YES. And then after about 15 rounds of dithering, then suddenly they want to know why I didn’t send it out to the final user. Um, I had no idea that this Really Really Final Version was actually the final version, unlike the last 25 Really Really Final Versions.

          Reply
        2. Windchime

          My boss calls this “admiring the problem”. People just get together and have Very Important Meetings about the problem, but nobody ever makes a decision. They just book more meetings to loop in more people, and then they can all just sit around and admire the problem.

          Reply
          1. HR Pro

            Haha! Admiring the problem – I love it. This will give me a chuckle at work when we are sitting around admiring the problem for the millionth time.

            Reply
      2. Elizabeth

        It is also called “institutional inertia” and “paralysis by analysis”. My organization has suffered from both in the past, but we’re moving in a direction that pushes us to make decisions & move forward, rather than sitting and dithering.

        Reply
    3. Ad Astra

      I’m totally going to remember “decision fatigue” when my husband refuses to pick a damn restaurant. I make all the money decisions, plan all the at-home meals, put together grocery lists, and determine when it’s time to do each household chore. The least you could do is decide whether you want Mexican or Chinese!

      Reply
      1. pomme de terre

        Decision fatigue is a very real thing, often with serious consequences!

        http://www.theatlantic.com/business/archive/2013/11/your-brain-on-poverty-why-poor-people-seem-to-make-bad-decisions/281780/

        A lighter tale of decision fatigue: I accompanied wedding dress shopping with my sister. After a few hours of being asked tons of questions and being shown so many dresses, it was time for lunch. I offered my sister (the bride) a choice between two places. The first was a BBQ place (way more delicious) and second was a diner with healthier options (perhaps more suited to a dieting bride-to-be). She whipped around and said, “I CAN’T MAKE ONE MORE DECISION. YOU PICK.”

        We had BBQ.

        Decision fatigue is real, especially when factoring in a hangry decision maker.

        Reply
      2. Elizabeth

        There is a really interesting article about President Obama and decision fatigue that I read a few years ago. When he was elected for the first time, he had been reading about psychological research that indicates that there are only a certain number of decisions any one brain can make in a period of time. Because he recognized that he was going to have to make a lot of major decisions every day for a number of years, he simplified his life. He quit picking out his own clothes, even down to “Mondays are blue suit days, Tuesdays are gray suit days”, and left the picking of appropriate ties, socks & underwear to his valet. He abdicated decision making for family meals, asking his wife, daughters & mother-in-law to make decisions about what they would eat each night of the week, and that Friday night would always be pizza night.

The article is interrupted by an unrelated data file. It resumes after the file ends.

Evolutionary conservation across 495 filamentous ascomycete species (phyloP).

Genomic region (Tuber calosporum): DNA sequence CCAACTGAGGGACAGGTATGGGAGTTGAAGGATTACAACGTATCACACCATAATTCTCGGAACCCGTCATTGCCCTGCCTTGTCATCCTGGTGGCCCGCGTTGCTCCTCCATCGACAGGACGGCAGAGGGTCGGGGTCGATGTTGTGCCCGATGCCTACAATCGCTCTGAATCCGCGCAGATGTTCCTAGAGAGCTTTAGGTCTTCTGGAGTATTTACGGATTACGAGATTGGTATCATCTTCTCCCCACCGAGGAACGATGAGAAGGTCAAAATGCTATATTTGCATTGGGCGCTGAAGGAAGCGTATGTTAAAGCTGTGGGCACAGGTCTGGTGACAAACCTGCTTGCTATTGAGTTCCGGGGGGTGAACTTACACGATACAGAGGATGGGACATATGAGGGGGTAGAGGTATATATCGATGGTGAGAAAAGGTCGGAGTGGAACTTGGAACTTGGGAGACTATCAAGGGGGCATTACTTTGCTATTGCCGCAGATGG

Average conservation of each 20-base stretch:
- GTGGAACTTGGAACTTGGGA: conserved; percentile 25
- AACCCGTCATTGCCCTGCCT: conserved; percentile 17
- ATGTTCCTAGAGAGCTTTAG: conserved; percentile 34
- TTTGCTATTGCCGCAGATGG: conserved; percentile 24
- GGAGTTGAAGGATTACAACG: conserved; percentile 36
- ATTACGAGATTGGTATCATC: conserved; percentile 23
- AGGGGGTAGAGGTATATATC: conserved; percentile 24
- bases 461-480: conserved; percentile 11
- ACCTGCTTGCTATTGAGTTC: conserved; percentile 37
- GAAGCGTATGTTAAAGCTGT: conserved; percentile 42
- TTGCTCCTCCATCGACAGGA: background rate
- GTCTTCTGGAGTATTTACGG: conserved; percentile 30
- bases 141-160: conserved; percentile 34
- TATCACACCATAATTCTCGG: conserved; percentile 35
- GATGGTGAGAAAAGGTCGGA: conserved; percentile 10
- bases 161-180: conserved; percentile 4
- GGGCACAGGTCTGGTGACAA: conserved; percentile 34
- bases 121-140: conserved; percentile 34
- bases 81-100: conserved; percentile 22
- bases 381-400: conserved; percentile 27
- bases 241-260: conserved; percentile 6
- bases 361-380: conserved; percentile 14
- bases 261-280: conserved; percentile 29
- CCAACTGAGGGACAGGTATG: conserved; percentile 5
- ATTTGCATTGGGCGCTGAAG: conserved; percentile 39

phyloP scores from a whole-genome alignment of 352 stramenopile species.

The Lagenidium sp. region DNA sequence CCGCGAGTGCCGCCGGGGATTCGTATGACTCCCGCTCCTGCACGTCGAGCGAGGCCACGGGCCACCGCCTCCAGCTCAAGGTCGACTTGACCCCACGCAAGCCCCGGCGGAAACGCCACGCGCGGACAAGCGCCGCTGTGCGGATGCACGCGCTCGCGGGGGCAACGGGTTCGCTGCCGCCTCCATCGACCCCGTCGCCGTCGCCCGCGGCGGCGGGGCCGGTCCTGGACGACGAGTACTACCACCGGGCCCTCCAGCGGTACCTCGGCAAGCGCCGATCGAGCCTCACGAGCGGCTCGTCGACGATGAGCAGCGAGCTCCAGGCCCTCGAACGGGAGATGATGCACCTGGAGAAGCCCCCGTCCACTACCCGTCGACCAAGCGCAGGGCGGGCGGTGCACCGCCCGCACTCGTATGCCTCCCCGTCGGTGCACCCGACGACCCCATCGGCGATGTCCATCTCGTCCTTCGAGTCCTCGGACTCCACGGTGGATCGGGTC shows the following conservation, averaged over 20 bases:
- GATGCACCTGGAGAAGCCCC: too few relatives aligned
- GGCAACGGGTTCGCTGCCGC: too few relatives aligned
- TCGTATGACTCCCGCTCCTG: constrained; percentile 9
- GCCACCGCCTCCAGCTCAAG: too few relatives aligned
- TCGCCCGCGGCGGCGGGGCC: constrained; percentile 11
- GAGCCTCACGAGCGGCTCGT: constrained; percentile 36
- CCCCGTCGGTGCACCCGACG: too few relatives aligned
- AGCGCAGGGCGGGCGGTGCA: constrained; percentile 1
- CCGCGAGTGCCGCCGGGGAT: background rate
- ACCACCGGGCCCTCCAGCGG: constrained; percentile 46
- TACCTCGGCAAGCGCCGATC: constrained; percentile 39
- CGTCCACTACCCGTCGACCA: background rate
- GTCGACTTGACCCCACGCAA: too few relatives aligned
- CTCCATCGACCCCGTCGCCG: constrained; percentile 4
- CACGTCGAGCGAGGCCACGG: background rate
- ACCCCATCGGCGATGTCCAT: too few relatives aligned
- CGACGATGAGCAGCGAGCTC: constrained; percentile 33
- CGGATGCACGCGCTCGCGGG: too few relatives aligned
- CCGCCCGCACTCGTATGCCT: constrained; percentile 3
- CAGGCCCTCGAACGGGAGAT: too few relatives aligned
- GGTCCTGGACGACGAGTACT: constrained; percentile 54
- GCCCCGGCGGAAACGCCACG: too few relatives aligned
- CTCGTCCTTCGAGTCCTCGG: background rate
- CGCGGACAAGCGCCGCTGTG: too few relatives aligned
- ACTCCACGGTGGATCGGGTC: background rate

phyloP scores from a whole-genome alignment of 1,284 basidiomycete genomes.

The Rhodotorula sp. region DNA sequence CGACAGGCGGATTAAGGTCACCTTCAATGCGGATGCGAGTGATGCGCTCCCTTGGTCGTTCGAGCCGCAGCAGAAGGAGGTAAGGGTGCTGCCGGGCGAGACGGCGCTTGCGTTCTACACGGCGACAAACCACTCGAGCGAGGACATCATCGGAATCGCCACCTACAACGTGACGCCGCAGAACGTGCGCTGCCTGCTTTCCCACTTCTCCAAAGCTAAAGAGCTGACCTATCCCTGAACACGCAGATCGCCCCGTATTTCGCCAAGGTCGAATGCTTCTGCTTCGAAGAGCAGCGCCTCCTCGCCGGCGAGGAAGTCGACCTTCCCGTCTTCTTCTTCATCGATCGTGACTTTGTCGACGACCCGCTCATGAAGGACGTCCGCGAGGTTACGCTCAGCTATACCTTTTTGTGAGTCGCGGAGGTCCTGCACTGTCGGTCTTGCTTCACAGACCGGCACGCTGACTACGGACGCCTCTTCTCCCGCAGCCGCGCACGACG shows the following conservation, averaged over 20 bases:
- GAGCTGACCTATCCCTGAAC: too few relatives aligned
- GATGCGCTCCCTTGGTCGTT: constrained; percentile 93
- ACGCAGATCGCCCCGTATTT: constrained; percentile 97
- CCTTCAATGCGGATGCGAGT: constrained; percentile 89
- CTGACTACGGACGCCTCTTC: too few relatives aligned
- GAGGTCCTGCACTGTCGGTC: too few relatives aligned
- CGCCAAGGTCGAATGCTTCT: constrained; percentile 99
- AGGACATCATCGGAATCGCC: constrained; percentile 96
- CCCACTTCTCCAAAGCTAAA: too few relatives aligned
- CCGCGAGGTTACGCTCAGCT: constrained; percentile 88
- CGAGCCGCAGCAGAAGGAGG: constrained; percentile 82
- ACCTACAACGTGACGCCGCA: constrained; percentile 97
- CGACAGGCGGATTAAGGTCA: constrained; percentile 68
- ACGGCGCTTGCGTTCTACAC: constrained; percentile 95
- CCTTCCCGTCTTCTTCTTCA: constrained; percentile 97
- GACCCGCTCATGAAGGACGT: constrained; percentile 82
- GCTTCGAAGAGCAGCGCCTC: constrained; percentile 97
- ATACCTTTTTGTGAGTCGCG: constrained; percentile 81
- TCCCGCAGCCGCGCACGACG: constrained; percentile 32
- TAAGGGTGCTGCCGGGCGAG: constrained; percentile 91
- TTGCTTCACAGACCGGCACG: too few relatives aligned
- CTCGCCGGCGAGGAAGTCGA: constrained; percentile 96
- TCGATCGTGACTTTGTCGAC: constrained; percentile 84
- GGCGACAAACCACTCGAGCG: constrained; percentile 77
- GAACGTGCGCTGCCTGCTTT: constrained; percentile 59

I’ve applied some of that thinking to my own life ever since I read the article. Since there are a lot of decisions that we just have to make as a part of doing our jobs, eliminating the optional decisions on days when I can or moving them to days when I have fewer decisions I must make has really helped me not fight the mental fatigue that goes with being overwhelmed by them.

        Reply
  8. Myamitore

    I’ve had past managers who micromanaged everything I did, so when I eventually ended up with a manager who preferred that I work more independently and make decisions on my own, it was a tough transition. Now that I’m used to it, I like the freedom a lot more, but it took some time to change the way I handled things. Perhaps this employee is the same way.

    Reply
    1. Tax Accountant

      Agreed. I recently changed jobs and I’m still getting a feel for what the new expectations are around here. At my old job there was a lot more micromanagement– At my level I was not allowed to contact the clients, my work was gone over with a fine tooth comb, there was a consistent undertone of “you don’t know what you’re doing and you might embarrass us by asking a stupid question”, etc.

      At my new job, I was handed a list of clients I’d be working on and told to go for it. It’s definitely an adjustment learning how much farther the boundaries of my own independence and responsibility reach in this new job.

      Reply